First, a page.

- Title: THEATRE-MAGIC Magicians seek to amaze with tricks at London "Impossible" show
- Date: 28th July 2015
- Summary: (SOUNDBITE) (English) DAREDEVIL, JONATHAN GOODWIN, SAYING: "I risk my life on stage. One hundred years ago Harry Houdini said 'people will come to see you die'. That's why there are thousands of pictures of him hanging in London hundreds of feet in the air in a strait-jacket. And thousands of people below waiting to see what was going to happen and I don't think we've changed very much and that's kind of my job, to give people that for real. To take them as close to the edge as possible." FEMALE ESCAPOLOGIST UNDERWATER IN TANK (SOUNDBITE) (English) MAGICIAN, KATHERINE MILLS, SAYING: "Magic is really captivating because it takes people back to that childlike wonder. A lot of adults they don't get that anymore so I think it's a really special feeling. It just, you see impossible things happen in front of you which is always fun."
- Embargoed: 12th August 2015 13:00
- Topics: General
- Reuters ID: LVADKGQJM02M04HUCCJ7Y22OSI97
- Aspect Ratio: 16:9
- Story Text: Magicians seek to amaze with tricks at London "Impossible" show.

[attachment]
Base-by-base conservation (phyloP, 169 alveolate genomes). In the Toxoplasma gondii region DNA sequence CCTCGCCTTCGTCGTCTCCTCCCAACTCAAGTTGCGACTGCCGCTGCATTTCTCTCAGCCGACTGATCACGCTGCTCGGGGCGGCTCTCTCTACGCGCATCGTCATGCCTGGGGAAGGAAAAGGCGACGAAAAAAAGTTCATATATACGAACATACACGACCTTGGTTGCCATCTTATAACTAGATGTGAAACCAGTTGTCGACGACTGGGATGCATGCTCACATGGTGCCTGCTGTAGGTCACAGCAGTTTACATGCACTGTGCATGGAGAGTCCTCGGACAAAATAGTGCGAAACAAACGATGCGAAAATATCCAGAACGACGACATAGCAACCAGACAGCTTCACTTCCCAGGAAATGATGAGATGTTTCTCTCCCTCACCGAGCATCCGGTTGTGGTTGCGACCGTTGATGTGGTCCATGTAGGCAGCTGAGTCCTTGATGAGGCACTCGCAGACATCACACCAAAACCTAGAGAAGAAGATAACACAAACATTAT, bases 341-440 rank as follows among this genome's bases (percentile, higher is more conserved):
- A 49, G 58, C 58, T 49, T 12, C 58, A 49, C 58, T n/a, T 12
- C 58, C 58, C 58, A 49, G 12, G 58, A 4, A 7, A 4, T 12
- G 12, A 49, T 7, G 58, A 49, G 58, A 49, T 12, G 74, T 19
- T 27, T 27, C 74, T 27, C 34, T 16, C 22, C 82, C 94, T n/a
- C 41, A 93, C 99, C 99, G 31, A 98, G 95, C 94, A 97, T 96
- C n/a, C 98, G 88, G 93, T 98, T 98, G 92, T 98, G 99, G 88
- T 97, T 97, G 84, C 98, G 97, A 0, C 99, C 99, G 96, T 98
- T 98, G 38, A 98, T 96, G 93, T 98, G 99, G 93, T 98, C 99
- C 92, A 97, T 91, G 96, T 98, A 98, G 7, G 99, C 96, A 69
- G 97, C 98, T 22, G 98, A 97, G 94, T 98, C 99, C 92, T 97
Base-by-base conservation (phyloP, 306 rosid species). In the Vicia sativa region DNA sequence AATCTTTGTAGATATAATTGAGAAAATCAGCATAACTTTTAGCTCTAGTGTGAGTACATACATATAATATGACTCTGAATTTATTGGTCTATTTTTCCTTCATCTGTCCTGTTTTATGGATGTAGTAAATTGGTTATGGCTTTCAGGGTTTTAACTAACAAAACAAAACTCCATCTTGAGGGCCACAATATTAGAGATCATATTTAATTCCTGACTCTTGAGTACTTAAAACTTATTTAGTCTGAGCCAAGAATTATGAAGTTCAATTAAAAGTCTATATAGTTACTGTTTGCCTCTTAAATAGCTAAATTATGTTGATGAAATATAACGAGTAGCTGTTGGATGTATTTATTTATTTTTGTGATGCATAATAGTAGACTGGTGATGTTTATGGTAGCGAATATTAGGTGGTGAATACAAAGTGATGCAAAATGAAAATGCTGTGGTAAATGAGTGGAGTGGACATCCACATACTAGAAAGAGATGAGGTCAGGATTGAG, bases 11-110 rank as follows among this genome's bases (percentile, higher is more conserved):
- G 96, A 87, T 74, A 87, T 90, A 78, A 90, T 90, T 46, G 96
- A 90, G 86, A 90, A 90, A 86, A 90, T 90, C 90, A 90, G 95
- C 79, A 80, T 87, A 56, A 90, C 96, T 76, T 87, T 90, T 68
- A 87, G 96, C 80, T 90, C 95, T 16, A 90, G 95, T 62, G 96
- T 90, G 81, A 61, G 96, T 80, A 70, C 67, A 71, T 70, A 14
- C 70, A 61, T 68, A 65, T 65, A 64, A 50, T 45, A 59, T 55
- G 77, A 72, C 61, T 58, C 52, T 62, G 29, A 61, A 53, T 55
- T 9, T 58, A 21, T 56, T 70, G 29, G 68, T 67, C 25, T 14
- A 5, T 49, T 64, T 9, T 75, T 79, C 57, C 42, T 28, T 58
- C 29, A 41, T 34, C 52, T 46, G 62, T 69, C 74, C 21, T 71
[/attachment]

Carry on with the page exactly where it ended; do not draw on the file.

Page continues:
Grand illusions, mind readings and death-defying escapology come to London this summer in a magic show billed as "the biggest in decades" in the British capital.
Running for five weeks, "Impossible" will seek to wow audiences with its line-up of magicians, tricksters and daredevil performers at its West End venue, close to where escape artist Harry Houdini once performed for London crowds.
"My job can be very dangerous ... In 'Impossible' I'm completely on fire, I shoot cross-bows on the stage," daredevil stunt performer Jonathan Goodwin told Reuters.
"The audience are going to be in for a big surprise ... There hasn't been a stage show like this in London for a very long time."
His co-star Ali Cook follows in Houdini's footsteps in the show by freeing himself from handcuffs and a neck brace while in a water tank.
"For some reason (magic) is back. It's really popular not just here but around the world. There's a lot of big magic shows just touring the whole world at the moment" Cook said.
"No one has seen (magic) for a long time so it's like it's new again ... One of the rare things that magic can do is make ... you feel amazed ... I think that's why people are seeking that out again."
"Impossible" runs at the Noel Coward Theatre until August 29.
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